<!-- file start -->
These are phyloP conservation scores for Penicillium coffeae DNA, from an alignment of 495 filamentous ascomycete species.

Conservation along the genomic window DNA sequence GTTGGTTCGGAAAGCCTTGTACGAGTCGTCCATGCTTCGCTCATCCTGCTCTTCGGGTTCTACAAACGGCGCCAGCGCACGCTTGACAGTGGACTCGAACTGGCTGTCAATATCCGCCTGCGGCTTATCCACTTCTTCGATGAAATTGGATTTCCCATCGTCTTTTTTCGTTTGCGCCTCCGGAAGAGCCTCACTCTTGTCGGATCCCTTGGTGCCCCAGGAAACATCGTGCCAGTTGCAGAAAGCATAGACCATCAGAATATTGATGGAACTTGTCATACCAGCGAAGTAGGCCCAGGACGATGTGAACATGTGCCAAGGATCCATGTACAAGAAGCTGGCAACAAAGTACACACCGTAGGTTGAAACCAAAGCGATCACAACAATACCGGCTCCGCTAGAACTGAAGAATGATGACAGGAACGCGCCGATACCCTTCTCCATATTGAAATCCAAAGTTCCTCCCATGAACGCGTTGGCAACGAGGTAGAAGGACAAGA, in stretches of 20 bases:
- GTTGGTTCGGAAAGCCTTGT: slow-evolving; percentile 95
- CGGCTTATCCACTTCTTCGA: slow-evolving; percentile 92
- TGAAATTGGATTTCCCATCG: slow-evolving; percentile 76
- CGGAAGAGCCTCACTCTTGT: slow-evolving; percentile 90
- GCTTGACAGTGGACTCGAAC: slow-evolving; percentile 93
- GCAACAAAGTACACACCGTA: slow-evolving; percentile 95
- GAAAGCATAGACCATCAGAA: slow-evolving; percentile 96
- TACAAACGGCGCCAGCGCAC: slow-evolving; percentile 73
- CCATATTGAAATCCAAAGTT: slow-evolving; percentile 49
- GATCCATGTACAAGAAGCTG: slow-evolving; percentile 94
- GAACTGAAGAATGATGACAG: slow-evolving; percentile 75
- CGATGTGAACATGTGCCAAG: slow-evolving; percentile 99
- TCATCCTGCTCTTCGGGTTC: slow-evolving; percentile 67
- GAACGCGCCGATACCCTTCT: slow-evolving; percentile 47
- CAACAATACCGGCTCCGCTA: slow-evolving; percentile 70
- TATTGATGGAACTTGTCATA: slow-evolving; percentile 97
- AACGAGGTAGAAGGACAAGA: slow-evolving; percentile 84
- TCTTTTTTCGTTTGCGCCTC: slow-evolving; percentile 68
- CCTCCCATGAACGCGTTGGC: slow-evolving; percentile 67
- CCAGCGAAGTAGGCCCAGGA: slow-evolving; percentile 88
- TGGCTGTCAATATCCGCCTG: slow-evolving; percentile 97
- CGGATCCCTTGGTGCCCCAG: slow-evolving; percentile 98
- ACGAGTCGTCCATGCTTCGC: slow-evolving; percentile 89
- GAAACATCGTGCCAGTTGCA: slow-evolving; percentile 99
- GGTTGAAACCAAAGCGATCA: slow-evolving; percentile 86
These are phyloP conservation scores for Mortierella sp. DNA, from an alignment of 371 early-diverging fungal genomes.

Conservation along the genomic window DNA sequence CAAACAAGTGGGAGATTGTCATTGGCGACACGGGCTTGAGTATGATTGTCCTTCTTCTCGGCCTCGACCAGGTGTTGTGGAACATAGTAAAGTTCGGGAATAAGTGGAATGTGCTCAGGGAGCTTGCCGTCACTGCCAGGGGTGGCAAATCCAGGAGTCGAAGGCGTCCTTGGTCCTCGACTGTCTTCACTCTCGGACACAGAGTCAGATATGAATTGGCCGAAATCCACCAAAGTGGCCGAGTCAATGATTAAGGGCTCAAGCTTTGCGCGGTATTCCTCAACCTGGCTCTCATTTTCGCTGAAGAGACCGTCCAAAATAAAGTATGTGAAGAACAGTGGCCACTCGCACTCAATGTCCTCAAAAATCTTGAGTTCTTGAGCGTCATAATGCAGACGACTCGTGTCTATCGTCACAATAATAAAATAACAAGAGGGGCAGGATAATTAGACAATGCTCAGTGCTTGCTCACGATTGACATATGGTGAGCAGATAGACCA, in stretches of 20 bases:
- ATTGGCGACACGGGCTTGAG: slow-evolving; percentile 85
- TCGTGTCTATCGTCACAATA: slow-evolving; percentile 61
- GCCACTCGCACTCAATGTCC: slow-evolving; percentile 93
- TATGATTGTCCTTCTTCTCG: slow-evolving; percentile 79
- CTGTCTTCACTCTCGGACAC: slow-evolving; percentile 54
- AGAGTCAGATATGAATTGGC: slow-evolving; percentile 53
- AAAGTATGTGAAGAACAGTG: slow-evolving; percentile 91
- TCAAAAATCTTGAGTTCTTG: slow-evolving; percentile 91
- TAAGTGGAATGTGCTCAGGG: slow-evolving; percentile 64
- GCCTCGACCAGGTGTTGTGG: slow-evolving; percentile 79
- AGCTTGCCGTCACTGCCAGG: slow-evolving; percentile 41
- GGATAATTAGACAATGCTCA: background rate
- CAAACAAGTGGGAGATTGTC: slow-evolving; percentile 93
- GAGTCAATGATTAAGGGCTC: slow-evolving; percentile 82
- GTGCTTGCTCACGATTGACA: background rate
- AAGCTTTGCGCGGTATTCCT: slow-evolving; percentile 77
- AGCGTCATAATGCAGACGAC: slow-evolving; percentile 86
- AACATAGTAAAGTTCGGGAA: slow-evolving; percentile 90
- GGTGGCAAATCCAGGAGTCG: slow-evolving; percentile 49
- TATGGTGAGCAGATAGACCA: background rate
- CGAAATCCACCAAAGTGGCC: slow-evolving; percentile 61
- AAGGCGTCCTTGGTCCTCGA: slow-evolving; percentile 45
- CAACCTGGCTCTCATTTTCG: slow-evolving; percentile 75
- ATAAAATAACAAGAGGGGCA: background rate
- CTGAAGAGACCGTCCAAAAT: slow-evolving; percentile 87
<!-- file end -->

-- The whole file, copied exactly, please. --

These are phyloP conservation scores for Penicillium coffeae DNA, from an alignment of 495 filamentous ascomycete species.

Conservation along the genomic window DNA sequence GTTGGTTCGGAAAGCCTTGTACGAGTCGTCCATGCTTCGCTCATCCTGCTCTTCGGGTTCTACAAACGGCGCCAGCGCACGCTTGACAGTGGACTCGAACTGGCTGTCAATATCCGCCTGCGGCTTATCCACTTCTTCGATGAAATTGGATTTCCCATCGTCTTTTTTCGTTTGCGCCTCCGGAAGAGCCTCACTCTTGTCGGATCCCTTGGTGCCCCAGGAAACATCGTGCCAGTTGCAGAAAGCATAGACCATCAGAATATTGATGGAACTTGTCATACCAGCGAAGTAGGCCCAGGACGATGTGAACATGTGCCAAGGATCCATGTACAAGAAGCTGGCAACAAAGTACACACCGTAGGTTGAAACCAAAGCGATCACAACAATACCGGCTCCGCTAGAACTGAAGAATGATGACAGGAACGCGCCGATACCCTTCTCCATATTGAAATCCAAAGTTCCTCCCATGAACGCGTTGGCAACGAGGTAGAAGGACAAGA, in stretches of 20 bases:
- GTTGGTTCGGAAAGCCTTGT: slow-evolving; percentile 95
- CGGCTTATCCACTTCTTCGA: slow-evolving; percentile 92
- TGAAATTGGATTTCCCATCG: slow-evolving; percentile 76
- CGGAAGAGCCTCACTCTTGT: slow-evolving; percentile 90
- GCTTGACAGTGGACTCGAAC: slow-evolving; percentile 93
- GCAACAAAGTACACACCGTA: slow-evolving; percentile 95
- GAAAGCATAGACCATCAGAA: slow-evolving; percentile 96
- TACAAACGGCGCCAGCGCAC: slow-evolving; percentile 73
- CCATATTGAAATCCAAAGTT: slow-evolving; percentile 49
- GATCCATGTACAAGAAGCTG: slow-evolving; percentile 94
- GAACTGAAGAATGATGACAG: slow-evolving; percentile 75
- CGATGTGAACATGTGCCAAG: slow-evolving; percentile 99
- TCATCCTGCTCTTCGGGTTC: slow-evolving; percentile 67
- GAACGCGCCGATACCCTTCT: slow-evolving; percentile 47
- CAACAATACCGGCTCCGCTA: slow-evolving; percentile 70
- TATTGATGGAACTTGTCATA: slow-evolving; percentile 97
- AACGAGGTAGAAGGACAAGA: slow-evolving; percentile 84
- TCTTTTTTCGTTTGCGCCTC: slow-evolving; percentile 68
- CCTCCCATGAACGCGTTGGC: slow-evolving; percentile 67
- CCAGCGAAGTAGGCCCAGGA: slow-evolving; percentile 88
- TGGCTGTCAATATCCGCCTG: slow-evolving; percentile 97
- CGGATCCCTTGGTGCCCCAG: slow-evolving; percentile 98
- ACGAGTCGTCCATGCTTCGC: slow-evolving; percentile 89
- GAAACATCGTGCCAGTTGCA: slow-evolving; percentile 99
- GGTTGAAACCAAAGCGATCA: slow-evolving; percentile 86
These are phyloP conservation scores for Mortierella sp. DNA, from an alignment of 371 early-diverging fungal genomes.

Conservation along the genomic window DNA sequence CAAACAAGTGGGAGATTGTCATTGGCGACACGGGCTTGAGTATGATTGTCCTTCTTCTCGGCCTCGACCAGGTGTTGTGGAACATAGTAAAGTTCGGGAATAAGTGGAATGTGCTCAGGGAGCTTGCCGTCACTGCCAGGGGTGGCAAATCCAGGAGTCGAAGGCGTCCTTGGTCCTCGACTGTCTTCACTCTCGGACACAGAGTCAGATATGAATTGGCCGAAATCCACCAAAGTGGCCGAGTCAATGATTAAGGGCTCAAGCTTTGCGCGGTATTCCTCAACCTGGCTCTCATTTTCGCTGAAGAGACCGTCCAAAATAAAGTATGTGAAGAACAGTGGCCACTCGCACTCAATGTCCTCAAAAATCTTGAGTTCTTGAGCGTCATAATGCAGACGACTCGTGTCTATCGTCACAATAATAAAATAACAAGAGGGGCAGGATAATTAGACAATGCTCAGTGCTTGCTCACGATTGACATATGGTGAGCAGATAGACCA, in stretches of 20 bases:
- ATTGGCGACACGGGCTTGAG: slow-evolving; percentile 85
- TCGTGTCTATCGTCACAATA: slow-evolving; percentile 61
- GCCACTCGCACTCAATGTCC: slow-evolving; percentile 93
- TATGATTGTCCTTCTTCTCG: slow-evolving; percentile 79
- CTGTCTTCACTCTCGGACAC: slow-evolving; percentile 54
- AGAGTCAGATATGAATTGGC: slow-evolving; percentile 53
- AAAGTATGTGAAGAACAGTG: slow-evolving; percentile 91
- TCAAAAATCTTGAGTTCTTG: slow-evolving; percentile 91
- TAAGTGGAATGTGCTCAGGG: slow-evolving; percentile 64
- GCCTCGACCAGGTGTTGTGG: slow-evolving; percentile 79
- AGCTTGCCGTCACTGCCAGG: slow-evolving; percentile 41
- GGATAATTAGACAATGCTCA: background rate
- CAAACAAGTGGGAGATTGTC: slow-evolving; percentile 93
- GAGTCAATGATTAAGGGCTC: slow-evolving; percentile 82
- GTGCTTGCTCACGATTGACA: background rate
- AAGCTTTGCGCGGTATTCCT: slow-evolving; percentile 77
- AGCGTCATAATGCAGACGAC: slow-evolving; percentile 86
- AACATAGTAAAGTTCGGGAA: slow-evolving; percentile 90
- GGTGGCAAATCCAGGAGTCG: slow-evolving; percentile 49
- TATGGTGAGCAGATAGACCA: background rate
- CGAAATCCACCAAAGTGGCC: slow-evolving; percentile 61
- AAGGCGTCCTTGGTCCTCGA: slow-evolving; percentile 45
- CAACCTGGCTCTCATTTTCG: slow-evolving; percentile 75
- ATAAAATAACAAGAGGGGCA: background rate
- CTGAAGAGACCGTCCAAAAT: slow-evolving; percentile 87